It’s 6am inside Mulanje Prison, the beginning of the day as prisoners put on their white shirts and shorts.
For inmate Julius Motha, 28, this is the time to operate the biogas digester, a plastic contraption about the size of a standard fuel tanker.
It converts organic waste, such as prisoners’ faeces, to gas that powers the cooking pots for the daily meals for over 200 inmates.
The initiative put in place by United Purpose (UP), a local charity, is an attempt to control the huge loss of trees fuelled by overdependence on charcoal and firewood for cooking.
UP trained inmates and staff how to maintain the system. They told Africa Calling that life is easier now than when they had to chop wood.
About 80 percent of the entire population uses firewood for cooking, according to the census.
Deforestation is a serious problem in the country. Between 1991 and 2017, the country lost roughly 20 percent of its total forest cover due to fuel wood collection and subsistence and commercial agriculture, according to the Natural Resources Committee.
The impact has been extensive and devastating run-off which has silted hydropower systems, causing blackouts throughout the country.
More water leaching into the soil because of lack of trees also leads to less water in the fields, causing crops to fail from lack of water.
Biogas digesters were introduced to the local prison, said UP programme manager Esther Mweso, because the prisoners use a lot of wood for cooking. The charity also introduced two more digesters in Zomba and Nsanje Districts.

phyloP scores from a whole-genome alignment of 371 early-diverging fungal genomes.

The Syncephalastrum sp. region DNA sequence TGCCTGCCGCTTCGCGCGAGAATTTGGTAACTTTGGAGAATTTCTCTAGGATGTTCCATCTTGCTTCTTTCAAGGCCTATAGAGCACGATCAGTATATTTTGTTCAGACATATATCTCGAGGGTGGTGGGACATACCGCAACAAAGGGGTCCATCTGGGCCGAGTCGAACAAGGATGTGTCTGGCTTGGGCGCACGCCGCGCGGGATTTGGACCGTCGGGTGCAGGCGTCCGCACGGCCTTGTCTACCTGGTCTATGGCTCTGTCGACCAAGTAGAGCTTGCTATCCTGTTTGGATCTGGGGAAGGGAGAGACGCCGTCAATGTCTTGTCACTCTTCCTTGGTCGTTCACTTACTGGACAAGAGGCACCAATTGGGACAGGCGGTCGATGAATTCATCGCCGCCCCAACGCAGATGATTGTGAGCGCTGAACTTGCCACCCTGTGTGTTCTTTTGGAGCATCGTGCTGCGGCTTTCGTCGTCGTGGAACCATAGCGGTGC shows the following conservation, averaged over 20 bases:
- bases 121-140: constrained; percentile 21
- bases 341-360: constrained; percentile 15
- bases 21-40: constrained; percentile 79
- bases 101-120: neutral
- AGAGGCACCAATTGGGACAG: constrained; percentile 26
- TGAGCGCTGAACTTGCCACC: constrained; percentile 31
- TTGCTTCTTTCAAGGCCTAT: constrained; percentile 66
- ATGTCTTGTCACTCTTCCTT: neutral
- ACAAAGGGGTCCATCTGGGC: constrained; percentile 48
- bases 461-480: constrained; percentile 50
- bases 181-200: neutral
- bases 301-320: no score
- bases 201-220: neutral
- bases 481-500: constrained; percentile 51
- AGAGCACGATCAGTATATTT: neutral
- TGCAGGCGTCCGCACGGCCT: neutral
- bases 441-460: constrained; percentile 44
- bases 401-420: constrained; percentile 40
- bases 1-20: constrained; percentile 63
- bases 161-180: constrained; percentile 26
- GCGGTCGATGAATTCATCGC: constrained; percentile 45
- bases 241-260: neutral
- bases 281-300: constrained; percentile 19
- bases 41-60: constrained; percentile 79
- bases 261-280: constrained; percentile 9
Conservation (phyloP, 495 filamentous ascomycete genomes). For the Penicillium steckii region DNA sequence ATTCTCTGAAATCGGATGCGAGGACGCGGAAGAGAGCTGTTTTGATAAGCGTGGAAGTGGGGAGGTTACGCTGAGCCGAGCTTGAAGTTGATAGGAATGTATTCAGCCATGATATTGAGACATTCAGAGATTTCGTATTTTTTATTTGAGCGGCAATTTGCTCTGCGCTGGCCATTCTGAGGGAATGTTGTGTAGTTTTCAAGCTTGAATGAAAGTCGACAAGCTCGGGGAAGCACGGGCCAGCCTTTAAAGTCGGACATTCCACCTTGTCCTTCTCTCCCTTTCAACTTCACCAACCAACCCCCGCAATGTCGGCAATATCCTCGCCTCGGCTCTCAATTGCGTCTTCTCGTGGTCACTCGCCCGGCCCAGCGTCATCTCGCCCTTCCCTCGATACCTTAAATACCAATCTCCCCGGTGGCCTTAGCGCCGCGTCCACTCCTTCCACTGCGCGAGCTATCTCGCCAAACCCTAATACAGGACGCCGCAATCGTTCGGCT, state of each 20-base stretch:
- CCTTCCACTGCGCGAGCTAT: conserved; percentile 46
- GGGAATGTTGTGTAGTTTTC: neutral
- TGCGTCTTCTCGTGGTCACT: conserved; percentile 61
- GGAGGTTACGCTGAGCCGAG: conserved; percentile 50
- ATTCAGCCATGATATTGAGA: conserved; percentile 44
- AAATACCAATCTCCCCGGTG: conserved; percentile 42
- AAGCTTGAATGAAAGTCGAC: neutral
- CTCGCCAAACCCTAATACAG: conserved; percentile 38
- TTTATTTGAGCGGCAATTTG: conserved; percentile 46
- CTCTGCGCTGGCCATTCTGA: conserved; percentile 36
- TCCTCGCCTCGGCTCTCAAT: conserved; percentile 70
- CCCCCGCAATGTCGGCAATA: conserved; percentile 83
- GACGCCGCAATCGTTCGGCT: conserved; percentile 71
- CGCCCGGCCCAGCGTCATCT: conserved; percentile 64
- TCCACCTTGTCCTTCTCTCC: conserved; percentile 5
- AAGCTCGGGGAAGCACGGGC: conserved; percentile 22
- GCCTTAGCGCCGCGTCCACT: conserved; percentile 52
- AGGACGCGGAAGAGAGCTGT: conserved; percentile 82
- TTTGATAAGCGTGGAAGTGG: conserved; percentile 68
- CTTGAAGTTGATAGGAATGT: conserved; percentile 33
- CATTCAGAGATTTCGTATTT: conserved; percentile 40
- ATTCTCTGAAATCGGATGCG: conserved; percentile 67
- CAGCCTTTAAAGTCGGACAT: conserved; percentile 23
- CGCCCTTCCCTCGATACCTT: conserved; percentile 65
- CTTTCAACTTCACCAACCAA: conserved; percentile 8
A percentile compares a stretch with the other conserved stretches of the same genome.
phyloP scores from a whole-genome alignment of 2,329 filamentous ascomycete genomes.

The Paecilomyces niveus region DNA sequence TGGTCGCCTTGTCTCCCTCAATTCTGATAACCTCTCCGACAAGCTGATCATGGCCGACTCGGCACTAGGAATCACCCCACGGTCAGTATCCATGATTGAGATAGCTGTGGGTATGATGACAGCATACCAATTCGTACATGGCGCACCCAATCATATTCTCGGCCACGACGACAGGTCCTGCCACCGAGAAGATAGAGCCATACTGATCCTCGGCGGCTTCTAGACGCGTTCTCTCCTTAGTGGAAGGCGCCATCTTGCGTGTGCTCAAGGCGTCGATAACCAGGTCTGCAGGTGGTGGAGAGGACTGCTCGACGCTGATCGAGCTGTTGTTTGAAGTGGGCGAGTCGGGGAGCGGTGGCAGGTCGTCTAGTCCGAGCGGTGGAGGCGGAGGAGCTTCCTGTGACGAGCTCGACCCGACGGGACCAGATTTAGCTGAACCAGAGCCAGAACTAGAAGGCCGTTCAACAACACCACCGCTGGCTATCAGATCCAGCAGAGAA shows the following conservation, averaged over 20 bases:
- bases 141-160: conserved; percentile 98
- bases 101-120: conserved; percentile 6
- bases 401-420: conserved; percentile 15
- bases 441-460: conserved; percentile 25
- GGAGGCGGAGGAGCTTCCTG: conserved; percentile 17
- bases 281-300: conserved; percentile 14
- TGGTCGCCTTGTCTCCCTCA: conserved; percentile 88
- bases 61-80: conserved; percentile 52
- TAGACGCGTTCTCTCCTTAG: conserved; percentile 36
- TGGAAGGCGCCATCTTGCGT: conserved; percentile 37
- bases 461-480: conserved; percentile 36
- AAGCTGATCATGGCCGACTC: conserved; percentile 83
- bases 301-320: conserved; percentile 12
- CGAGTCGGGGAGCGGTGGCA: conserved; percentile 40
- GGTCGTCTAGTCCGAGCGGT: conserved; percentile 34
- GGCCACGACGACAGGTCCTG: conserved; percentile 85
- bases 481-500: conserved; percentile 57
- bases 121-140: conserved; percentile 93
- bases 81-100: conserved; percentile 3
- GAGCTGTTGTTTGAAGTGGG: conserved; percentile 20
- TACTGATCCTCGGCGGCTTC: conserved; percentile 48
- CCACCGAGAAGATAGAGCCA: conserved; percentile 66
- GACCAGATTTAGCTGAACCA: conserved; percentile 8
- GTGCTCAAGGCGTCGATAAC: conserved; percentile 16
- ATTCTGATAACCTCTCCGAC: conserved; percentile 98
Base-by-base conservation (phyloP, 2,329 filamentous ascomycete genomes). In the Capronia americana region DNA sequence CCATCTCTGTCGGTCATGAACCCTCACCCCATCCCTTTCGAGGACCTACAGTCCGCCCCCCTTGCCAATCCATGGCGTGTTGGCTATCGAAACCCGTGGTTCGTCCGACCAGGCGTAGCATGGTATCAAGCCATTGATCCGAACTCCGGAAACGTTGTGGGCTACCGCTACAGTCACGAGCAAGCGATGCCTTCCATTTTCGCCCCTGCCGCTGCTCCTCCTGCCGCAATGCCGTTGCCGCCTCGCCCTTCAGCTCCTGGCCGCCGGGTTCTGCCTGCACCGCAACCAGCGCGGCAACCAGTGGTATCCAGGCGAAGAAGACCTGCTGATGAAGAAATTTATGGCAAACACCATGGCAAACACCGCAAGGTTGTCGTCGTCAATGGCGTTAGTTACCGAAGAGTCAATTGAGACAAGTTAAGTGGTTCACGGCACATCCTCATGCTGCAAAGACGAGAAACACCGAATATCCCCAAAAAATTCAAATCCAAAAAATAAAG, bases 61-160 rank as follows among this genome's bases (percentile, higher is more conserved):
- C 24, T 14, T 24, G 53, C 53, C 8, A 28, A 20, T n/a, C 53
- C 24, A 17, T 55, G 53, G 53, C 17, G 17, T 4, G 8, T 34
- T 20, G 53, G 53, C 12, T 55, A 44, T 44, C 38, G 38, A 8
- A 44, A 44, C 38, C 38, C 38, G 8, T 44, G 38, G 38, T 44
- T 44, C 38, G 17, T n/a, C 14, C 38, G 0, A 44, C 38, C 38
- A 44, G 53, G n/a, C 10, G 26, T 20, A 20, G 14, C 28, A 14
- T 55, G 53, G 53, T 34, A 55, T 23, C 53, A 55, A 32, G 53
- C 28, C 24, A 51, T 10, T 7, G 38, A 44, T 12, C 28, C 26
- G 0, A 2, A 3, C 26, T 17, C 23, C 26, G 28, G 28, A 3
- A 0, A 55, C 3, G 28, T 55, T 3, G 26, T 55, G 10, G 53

“We made assessments in the prisons and found out that they were using about 60 cubic metres per month. On top of that, they were also spending about K600 000 for electricity and procuring firewood,” she said.
Each digester cost them about 17 000 euros.
Helping the environment
Reducing firewood consumption has halved their bills, said George Chibwe, senior superintendent of Mulanje prison.
Currently, the biogas powers one cooking pot while the other runs on electricity. For now, they still procure firewood for backup in case there is a blackout.
Inside the kitchen, prison chefs are cooking with two big pots; one using the biogas and the other using electricity. Contrary to popular belief, there is no faecal smell either.
“During the time we’ve been using the biogas digester, we’ve improved in terms of the cooking time and it’s efficient,” said Chibwe.
“While it used to take five hours to prepare the food, it takes three hours now.”
The inmates who cook the daily meals also have noticed a difference.
“When I first came here in 2018, we were struggling to cook because we were using firewood…now, the cooking process is faster,” inmate Felix Chimombo said.
Although the biogas digester is proving to be useful, the volume of faecal matter produced by the prison per day is not enough to heat both cooking pots.
While there were 400 prisoners when the system was first installed in June last year, authorities reduced the number of the prisoners to almost half in to prevent the spread of Covid-19.
Institutions like prisons buy firewood from traders, which adds to tree loss, said Tiwonge Gawa, national chairperson for the Wildlife and Environmental Society of Malawi.
She applauded the initiative, saying similar projects will go a long way in reducing deforestation in the country.